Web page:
Convection and sweating don’t compliment each other too well If you’re racing in hot weather, convection isn’t enough so you’ll also sweat to keep your temperature down. As you sweat, you lose fluid from your body and this leads to a drop in blood plasma (plasma is the fluid/water component of blood). The problem is that you need a lot of blood for convection to work well. When you’re exercising, blood is pumped to the exercising muscles and what’s left is pumped to the vital organs. So what happens when you then need to pump extra blood to the skin to cool down? Do you reduce blood flow to the muscles and vital organs? It sounds like a great idea to keep you cool, but where is this extra blood coming from? As if that wasn’t bad enough, you’re now sweating and the amount of blood you have is dropping. So not only do you have to supply muscles, organs and the skin, you’ve got less and less blood available as sweating continues. Blood is made up of plasma (fluid) and cells (red/white/platelets). When you sweat, you lose plasma, but not cells. This means that the total amount of blood is reduced and it also gets thicker (same number of cells but less fluid).
What does this mean in terms of performance?
As you’ve probably guessed already, this isn’t good for performance. Heart rate is generally higher for any level of exercise. This is due to the fact that you’re trying to pump blood to all areas of your body and your total blood volume is dropping. Your cardiovascular system is therefore working overtime, trying to match the demand with a struggling supply. Due to fluid and salt losses, your body becomes dehydrated and cells cannot function correctly. We’ve mentioned previously that salt is required for transporting fluid throughout the body and as high amount of salt can be lost in sweating, this mechanism is impaired.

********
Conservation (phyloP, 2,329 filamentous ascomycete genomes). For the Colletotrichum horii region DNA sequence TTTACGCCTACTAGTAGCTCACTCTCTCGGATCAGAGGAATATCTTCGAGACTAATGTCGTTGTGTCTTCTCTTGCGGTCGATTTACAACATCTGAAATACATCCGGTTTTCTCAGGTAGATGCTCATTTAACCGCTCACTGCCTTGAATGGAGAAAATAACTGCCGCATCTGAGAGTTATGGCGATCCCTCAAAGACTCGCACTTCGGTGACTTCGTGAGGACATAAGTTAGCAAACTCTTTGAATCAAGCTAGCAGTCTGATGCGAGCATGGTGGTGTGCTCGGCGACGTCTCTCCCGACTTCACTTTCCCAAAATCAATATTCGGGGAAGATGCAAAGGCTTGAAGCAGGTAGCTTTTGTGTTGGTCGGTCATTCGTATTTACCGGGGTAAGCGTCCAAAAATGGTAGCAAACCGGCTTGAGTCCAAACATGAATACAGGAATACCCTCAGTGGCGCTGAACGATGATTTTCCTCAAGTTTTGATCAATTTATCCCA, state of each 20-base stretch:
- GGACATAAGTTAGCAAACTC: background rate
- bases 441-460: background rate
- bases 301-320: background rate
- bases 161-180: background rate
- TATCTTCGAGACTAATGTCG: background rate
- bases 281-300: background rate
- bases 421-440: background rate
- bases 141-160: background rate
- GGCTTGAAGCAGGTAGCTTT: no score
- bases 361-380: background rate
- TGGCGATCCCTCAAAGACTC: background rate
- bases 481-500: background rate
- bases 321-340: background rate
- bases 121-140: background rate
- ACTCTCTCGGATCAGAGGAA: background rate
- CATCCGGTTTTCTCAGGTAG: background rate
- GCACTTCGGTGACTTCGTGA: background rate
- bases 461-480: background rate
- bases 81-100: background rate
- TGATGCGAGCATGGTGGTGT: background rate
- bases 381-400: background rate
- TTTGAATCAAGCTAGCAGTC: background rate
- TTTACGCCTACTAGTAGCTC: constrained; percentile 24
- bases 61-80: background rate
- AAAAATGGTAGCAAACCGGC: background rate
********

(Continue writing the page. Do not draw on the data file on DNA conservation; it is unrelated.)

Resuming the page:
Something of great importance, which is less frequently discussed, is the change in fuel use. Whilst the exact mechanism is still under question, it’s pretty clear that you use more carbohydrates and therefore empty your glycogen stores more quickly when exercising in the heat. The simple explanation is that that there’s a lack of ‘spare blood’ going to the muscles, due to the fact it’s going to the skin for cooling. Fat metabolism requires more oxygen than carbohydrate metabolism so there’s a switch from fat to carbohydrate. This may also be explained by a switch from ‘slow twitch’ to ‘fast twitch’ fibres, which use less oxygen. All in all, this isn’t looking too good. We’ve got an ever-decreasing blood volume, which is being pulled in several different directions. We’ve got decreasing salt levels and an onset of dehydration. We’ve got a heart rate which is significantly higher than it should be for the intensity we’re exercising at and to cap it all off, we’re running out of carbohydrates at a faster rate than normal.
Don’t worry help is at hand. Next week we’ll discuss how acclimatisation helps you to deal with the issues and explain the physiological changes responsible. Until then, stay cool. If you found this article useful, it would help us a great deal if you share on Facebook, Twitter and social media.
The Endurance Store